How Wrist Sensors Could Identify Early Motor Disabilities In Kids | St. Louis Public Radio

How Wrist Sensors Could Identify Early Motor Disabilities In Kids

May 10, 2019

Washington University researchers are testing a wearable biosensor that can detect potential motor impairments early, while kids are still young enough to respond to physical therapy.

An estimated 1 in 3,000 babies have a stroke around the time they’re born, but the signs can be so subtle that parents and doctors miss them.

In some cases, damage from a stroke may not cause symptoms until years later, said Wash U pediatric neurologist and study co-author Nico Dosenbach.

When he was in training at Children’s Hospital, Dosenbach examined a teenager who was having trouble putting on his baseball glove.

“One side of his body was a little weaker, and he wasn’t very coordinated with his right hand,” Dosenbach said. “My guess is if he hadn’t been playing competitive baseball, nobody would have noticed.”

An MRI revealed he’d had a massive stroke as a baby that had damaged the motor region of his brain.

Physical therapy helped a little, said Dosenbach, but it likely would have been more successful if doctors had caught the injury when he was a child.

‘I honestly trust these machines more than my judgment’

Children are notoriously difficult to assess at the doctor’s office.

A shy kid may hide under a chair, while another might try to ace an exam, leading to “artificially enhanced” test results.

The biosensors, which look like a chunky 1980s-era wristwatch, sidestep this issue by allowing doctors to measure a child’s behavior at home — similar to the way scientists study wild animals.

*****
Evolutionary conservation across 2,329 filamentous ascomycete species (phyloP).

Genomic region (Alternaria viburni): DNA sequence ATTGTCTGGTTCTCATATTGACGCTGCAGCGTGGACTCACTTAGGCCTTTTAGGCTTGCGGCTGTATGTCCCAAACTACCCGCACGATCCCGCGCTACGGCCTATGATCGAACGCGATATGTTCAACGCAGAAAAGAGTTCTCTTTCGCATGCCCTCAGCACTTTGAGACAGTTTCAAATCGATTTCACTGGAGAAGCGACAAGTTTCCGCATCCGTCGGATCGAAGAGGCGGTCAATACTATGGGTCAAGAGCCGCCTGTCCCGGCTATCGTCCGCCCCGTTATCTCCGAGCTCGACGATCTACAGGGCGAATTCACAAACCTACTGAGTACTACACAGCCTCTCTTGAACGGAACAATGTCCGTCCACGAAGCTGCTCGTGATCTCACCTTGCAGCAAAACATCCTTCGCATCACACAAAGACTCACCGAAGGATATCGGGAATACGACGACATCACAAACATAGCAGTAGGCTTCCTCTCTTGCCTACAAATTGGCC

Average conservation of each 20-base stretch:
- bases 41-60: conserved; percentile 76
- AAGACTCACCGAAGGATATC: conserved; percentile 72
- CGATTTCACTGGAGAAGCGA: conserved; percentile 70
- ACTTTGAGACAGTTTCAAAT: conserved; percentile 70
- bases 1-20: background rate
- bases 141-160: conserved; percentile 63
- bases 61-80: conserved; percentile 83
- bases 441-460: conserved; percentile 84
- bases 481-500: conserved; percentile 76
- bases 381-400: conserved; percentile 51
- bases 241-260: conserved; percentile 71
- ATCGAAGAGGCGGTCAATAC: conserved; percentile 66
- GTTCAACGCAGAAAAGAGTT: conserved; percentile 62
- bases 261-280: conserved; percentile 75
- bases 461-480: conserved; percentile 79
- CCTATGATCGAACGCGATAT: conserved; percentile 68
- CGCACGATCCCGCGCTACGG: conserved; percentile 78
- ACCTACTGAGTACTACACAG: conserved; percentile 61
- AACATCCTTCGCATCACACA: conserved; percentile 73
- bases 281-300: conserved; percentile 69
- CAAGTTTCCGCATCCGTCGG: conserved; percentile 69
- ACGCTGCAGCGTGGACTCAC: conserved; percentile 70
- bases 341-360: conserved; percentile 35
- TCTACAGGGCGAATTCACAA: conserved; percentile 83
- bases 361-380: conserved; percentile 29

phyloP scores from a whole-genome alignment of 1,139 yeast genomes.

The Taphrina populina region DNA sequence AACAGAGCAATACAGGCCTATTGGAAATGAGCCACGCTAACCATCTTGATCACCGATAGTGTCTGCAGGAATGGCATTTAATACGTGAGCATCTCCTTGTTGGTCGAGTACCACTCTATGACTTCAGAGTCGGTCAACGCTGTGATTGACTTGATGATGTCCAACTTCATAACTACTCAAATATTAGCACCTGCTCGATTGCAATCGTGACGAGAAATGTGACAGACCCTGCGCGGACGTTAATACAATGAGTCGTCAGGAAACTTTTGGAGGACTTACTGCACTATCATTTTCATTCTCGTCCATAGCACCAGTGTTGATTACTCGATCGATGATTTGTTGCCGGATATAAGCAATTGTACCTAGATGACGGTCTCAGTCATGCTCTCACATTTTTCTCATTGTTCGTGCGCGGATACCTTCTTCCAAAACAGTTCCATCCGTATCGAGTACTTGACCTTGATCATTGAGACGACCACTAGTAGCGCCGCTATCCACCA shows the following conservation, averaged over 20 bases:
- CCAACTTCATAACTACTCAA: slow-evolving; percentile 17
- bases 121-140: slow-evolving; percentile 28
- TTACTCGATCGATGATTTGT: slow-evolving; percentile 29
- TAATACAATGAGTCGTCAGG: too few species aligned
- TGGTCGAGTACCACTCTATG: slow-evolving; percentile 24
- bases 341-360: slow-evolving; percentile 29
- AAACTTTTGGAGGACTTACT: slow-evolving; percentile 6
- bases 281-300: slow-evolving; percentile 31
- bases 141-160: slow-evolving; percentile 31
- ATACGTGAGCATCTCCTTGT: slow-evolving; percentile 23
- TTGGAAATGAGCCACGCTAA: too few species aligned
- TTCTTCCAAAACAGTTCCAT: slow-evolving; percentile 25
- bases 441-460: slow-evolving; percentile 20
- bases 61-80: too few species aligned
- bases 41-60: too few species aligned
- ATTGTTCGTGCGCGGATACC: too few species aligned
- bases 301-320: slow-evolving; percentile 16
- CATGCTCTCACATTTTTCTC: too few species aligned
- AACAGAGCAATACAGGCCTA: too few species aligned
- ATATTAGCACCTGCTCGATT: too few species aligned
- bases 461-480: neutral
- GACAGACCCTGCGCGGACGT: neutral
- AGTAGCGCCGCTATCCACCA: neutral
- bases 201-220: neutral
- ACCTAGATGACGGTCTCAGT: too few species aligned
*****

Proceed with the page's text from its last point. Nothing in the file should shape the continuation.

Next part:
“You can’t ask an animal questions,” Dosenbach said. “But you can put a GPS on them, and you can find out where they’re going and when.”

Dosenbach, along with a team of Wash U researchers, recruited 185 children in St. Louis to test the biosensors, ranging in age from newborns to teenagers.

The sensors snap onto a child’s wrists semi-permanently, similar to a hospital bracelet, and allow doctors to measure how often and how quickly they move their arms.

The sensors collected a mountain of data — about 30 individual data points every second, for a combined total of 14,000 hours.

Some of the children wearing the sensors had diagnosed motor development disabilities, like cerebral palsy, while others had typical development.

In the data, “the separation between the two groups is very striking,” Dosenbach said. “If we had used these data to diagnose them in the first place, it would be incredibly easy.”

The key difference: how much the children moved each of their arms.

The researchers found typically developing children over age 3 used their non-dominant hand about 95% as much as their dominant hand.

But kids with motor impairments showed a much more lopsided ratio, moving one of their arms 60% to 80% as much as the other.

“It takes many years to train somebody who would pick this up in an office visit,” Dosenbach said. “I honestly trust these machines more than my judgment from examining and interacting with a child for a short period of time because it’s more information, over longer time periods, analyzed more accurately.”

In the long term, Dosenbach says this technology could become part of a routine screening process to help diagnose developmental disabilities in children at a young age.

“Technically, it’s totally feasible,” he said. “But future use depends on whether health care systems see the value in it.”

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